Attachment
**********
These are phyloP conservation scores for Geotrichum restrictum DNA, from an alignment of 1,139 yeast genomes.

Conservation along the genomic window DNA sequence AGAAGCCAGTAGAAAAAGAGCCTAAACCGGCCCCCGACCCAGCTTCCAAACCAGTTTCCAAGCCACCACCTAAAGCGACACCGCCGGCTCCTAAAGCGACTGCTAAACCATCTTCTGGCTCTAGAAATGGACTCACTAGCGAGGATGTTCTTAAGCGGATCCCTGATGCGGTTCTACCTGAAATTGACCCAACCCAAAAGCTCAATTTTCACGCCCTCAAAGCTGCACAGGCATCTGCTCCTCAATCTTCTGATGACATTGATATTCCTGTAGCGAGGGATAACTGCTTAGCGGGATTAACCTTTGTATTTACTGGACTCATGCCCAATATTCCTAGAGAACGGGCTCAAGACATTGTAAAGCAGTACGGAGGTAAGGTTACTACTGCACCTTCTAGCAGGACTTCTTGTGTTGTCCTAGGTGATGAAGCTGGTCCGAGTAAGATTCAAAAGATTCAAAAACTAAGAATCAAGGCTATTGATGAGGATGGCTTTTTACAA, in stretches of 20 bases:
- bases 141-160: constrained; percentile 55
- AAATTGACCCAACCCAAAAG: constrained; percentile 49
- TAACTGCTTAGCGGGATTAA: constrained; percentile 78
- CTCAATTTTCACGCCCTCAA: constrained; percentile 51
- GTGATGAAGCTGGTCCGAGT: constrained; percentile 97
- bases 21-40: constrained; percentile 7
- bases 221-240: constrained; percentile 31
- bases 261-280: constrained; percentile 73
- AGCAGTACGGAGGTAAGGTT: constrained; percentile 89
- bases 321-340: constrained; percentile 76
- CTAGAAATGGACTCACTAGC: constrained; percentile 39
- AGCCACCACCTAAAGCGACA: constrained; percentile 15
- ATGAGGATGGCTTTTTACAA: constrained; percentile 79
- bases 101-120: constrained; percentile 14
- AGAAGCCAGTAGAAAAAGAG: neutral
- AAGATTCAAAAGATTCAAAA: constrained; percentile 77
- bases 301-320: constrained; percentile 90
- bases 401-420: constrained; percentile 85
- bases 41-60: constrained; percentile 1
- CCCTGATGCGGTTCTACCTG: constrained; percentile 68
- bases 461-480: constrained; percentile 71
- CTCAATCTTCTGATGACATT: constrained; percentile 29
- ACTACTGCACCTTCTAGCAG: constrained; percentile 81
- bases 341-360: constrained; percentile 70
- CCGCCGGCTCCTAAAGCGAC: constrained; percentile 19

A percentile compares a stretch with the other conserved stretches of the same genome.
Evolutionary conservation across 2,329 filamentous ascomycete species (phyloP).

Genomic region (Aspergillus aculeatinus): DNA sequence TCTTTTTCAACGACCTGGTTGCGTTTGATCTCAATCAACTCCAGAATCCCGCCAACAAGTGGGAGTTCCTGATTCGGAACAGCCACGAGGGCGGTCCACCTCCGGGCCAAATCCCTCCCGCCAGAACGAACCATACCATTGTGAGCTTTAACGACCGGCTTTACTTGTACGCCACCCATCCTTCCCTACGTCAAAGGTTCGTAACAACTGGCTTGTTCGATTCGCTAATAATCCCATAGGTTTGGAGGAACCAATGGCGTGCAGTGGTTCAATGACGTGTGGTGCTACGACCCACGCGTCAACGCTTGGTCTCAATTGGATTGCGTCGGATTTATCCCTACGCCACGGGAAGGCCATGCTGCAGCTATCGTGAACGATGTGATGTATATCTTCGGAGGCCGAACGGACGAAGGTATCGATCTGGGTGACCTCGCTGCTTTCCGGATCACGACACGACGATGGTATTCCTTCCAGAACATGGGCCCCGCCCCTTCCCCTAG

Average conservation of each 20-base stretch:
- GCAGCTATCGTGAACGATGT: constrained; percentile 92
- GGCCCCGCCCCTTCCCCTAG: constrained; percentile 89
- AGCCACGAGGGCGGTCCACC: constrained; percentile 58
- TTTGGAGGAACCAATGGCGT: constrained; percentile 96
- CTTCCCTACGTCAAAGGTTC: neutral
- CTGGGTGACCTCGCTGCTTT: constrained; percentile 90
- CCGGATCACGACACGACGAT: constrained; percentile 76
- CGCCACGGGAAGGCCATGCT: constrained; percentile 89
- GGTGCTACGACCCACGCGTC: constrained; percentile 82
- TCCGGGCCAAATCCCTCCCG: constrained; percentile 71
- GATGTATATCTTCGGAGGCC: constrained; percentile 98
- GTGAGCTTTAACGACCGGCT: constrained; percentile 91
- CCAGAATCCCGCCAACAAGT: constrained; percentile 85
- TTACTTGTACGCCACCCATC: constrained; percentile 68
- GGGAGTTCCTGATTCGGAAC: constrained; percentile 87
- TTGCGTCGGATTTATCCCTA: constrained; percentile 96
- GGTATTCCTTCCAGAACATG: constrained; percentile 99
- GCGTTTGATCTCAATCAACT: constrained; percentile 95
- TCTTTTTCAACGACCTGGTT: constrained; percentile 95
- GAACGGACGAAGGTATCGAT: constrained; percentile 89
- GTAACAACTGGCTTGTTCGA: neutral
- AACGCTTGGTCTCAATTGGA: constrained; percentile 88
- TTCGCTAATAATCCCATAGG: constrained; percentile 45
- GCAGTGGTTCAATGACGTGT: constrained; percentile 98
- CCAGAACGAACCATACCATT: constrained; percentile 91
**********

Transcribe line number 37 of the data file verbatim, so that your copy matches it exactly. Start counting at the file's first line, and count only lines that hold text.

- CTGGGTGACCTCGCTGCTTT: constrained; percentile 90